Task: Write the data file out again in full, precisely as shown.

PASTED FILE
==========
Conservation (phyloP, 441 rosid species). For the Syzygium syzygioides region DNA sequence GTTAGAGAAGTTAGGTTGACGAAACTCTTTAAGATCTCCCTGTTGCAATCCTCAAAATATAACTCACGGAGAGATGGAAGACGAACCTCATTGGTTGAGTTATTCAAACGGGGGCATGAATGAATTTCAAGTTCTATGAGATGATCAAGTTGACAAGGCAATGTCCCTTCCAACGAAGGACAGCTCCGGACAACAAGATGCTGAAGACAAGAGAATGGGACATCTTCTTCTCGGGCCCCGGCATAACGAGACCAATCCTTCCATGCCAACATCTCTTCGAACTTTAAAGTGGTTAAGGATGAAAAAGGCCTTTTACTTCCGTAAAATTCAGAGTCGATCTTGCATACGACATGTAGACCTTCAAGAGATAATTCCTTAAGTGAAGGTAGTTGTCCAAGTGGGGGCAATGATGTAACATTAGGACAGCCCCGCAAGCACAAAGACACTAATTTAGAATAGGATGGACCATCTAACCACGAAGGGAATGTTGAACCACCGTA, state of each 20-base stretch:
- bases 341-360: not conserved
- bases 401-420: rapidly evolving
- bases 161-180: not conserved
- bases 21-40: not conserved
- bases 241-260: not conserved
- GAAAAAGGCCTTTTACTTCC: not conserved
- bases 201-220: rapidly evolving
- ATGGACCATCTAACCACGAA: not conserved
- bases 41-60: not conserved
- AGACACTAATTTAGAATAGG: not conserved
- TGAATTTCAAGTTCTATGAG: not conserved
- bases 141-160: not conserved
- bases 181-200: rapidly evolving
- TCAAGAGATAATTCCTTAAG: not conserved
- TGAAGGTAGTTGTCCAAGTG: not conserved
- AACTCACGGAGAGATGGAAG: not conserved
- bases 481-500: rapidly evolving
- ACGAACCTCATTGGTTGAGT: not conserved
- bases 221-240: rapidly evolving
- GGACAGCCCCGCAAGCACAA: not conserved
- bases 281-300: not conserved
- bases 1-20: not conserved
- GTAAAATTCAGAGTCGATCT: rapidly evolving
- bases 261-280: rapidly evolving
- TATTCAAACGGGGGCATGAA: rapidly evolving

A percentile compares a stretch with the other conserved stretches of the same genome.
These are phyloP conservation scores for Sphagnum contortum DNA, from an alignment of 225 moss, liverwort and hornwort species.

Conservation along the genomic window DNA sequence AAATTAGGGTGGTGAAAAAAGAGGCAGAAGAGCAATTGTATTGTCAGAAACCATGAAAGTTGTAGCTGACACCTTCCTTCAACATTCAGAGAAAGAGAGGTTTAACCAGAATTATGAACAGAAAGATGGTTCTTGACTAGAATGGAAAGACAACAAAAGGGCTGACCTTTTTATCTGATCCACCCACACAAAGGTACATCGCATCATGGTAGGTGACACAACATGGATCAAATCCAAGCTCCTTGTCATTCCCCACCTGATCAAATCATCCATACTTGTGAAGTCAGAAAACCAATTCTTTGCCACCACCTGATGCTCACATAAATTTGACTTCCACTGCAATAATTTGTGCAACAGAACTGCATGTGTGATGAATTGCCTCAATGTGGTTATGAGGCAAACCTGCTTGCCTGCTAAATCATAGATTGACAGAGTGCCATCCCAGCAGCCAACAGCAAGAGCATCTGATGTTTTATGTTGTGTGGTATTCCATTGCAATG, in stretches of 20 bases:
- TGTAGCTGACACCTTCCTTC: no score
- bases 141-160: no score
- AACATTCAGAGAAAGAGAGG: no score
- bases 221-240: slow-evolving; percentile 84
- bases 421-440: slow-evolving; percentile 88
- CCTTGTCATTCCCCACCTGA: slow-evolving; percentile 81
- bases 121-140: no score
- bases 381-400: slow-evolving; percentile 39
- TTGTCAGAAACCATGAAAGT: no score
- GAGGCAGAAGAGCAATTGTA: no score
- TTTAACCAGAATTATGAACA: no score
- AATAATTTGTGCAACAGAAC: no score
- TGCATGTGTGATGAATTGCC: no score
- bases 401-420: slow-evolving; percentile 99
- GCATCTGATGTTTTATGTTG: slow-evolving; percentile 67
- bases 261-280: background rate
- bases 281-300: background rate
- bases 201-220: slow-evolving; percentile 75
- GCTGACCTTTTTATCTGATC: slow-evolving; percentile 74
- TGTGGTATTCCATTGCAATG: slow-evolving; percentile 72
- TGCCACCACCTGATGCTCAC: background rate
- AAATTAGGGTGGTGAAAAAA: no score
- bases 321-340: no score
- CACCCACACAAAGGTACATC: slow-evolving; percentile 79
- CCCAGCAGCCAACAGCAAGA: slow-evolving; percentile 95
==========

Conservation (phyloP, 441 rosid species). For the Syzygium syzygioides region DNA sequence GTTAGAGAAGTTAGGTTGACGAAACTCTTTAAGATCTCCCTGTTGCAATCCTCAAAATATAACTCACGGAGAGATGGAAGACGAACCTCATTGGTTGAGTTATTCAAACGGGGGCATGAATGAATTTCAAGTTCTATGAGATGATCAAGTTGACAAGGCAATGTCCCTTCCAACGAAGGACAGCTCCGGACAACAAGATGCTGAAGACAAGAGAATGGGACATCTTCTTCTCGGGCCCCGGCATAACGAGACCAATCCTTCCATGCCAACATCTCTTCGAACTTTAAAGTGGTTAAGGATGAAAAAGGCCTTTTACTTCCGTAAAATTCAGAGTCGATCTTGCATACGACATGTAGACCTTCAAGAGATAATTCCTTAAGTGAAGGTAGTTGTCCAAGTGGGGGCAATGATGTAACATTAGGACAGCCCCGCAAGCACAAAGACACTAATTTAGAATAGGATGGACCATCTAACCACGAAGGGAATGTTGAACCACCGTA, state of each 20-base stretch:
- bases 341-360: not conserved
- bases 401-420: rapidly evolving
- bases 161-180: not conserved
- bases 21-40: not conserved
- bases 241-260: not conserved
- GAAAAAGGCCTTTTACTTCC: not conserved
- bases 201-220: rapidly evolving
- ATGGACCATCTAACCACGAA: not conserved
- bases 41-60: not conserved
- AGACACTAATTTAGAATAGG: not conserved
- TGAATTTCAAGTTCTATGAG: not conserved
- bases 141-160: not conserved
- bases 181-200: rapidly evolving
- TCAAGAGATAATTCCTTAAG: not conserved
- TGAAGGTAGTTGTCCAAGTG: not conserved
- AACTCACGGAGAGATGGAAG: not conserved
- bases 481-500: rapidly evolving
- ACGAACCTCATTGGTTGAGT: not conserved
- bases 221-240: rapidly evolving
- GGACAGCCCCGCAAGCACAA: not conserved
- bases 281-300: not conserved
- bases 1-20: not conserved
- GTAAAATTCAGAGTCGATCT: rapidly evolving
- bases 261-280: rapidly evolving
- TATTCAAACGGGGGCATGAA: rapidly evolving

A percentile compares a stretch with the other conserved stretches of the same genome.
These are phyloP conservation scores for Sphagnum contortum DNA, from an alignment of 225 moss, liverwort and hornwort species.

Conservation along the genomic window DNA sequence AAATTAGGGTGGTGAAAAAAGAGGCAGAAGAGCAATTGTATTGTCAGAAACCATGAAAGTTGTAGCTGACACCTTCCTTCAACATTCAGAGAAAGAGAGGTTTAACCAGAATTATGAACAGAAAGATGGTTCTTGACTAGAATGGAAAGACAACAAAAGGGCTGACCTTTTTATCTGATCCACCCACACAAAGGTACATCGCATCATGGTAGGTGACACAACATGGATCAAATCCAAGCTCCTTGTCATTCCCCACCTGATCAAATCATCCATACTTGTGAAGTCAGAAAACCAATTCTTTGCCACCACCTGATGCTCACATAAATTTGACTTCCACTGCAATAATTTGTGCAACAGAACTGCATGTGTGATGAATTGCCTCAATGTGGTTATGAGGCAAACCTGCTTGCCTGCTAAATCATAGATTGACAGAGTGCCATCCCAGCAGCCAACAGCAAGAGCATCTGATGTTTTATGTTGTGTGGTATTCCATTGCAATG, in stretches of 20 bases:
- TGTAGCTGACACCTTCCTTC: no score
- bases 141-160: no score
- AACATTCAGAGAAAGAGAGG: no score
- bases 221-240: slow-evolving; percentile 84
- bases 421-440: slow-evolving; percentile 88
- CCTTGTCATTCCCCACCTGA: slow-evolving; percentile 81
- bases 121-140: no score
- bases 381-400: slow-evolving; percentile 39
- TTGTCAGAAACCATGAAAGT: no score
- GAGGCAGAAGAGCAATTGTA: no score
- TTTAACCAGAATTATGAACA: no score
- AATAATTTGTGCAACAGAAC: no score
- TGCATGTGTGATGAATTGCC: no score
- bases 401-420: slow-evolving; percentile 99
- GCATCTGATGTTTTATGTTG: slow-evolving; percentile 67
- bases 261-280: background rate
- bases 281-300: background rate
- bases 201-220: slow-evolving; percentile 75
- GCTGACCTTTTTATCTGATC: slow-evolving; percentile 74
- TGTGGTATTCCATTGCAATG: slow-evolving; percentile 72
- TGCCACCACCTGATGCTCAC: background rate
- AAATTAGGGTGGTGAAAAAA: no score
- bases 321-340: no score
- CACCCACACAAAGGTACATC: slow-evolving; percentile 79
- CCCAGCAGCCAACAGCAAGA: slow-evolving; percentile 95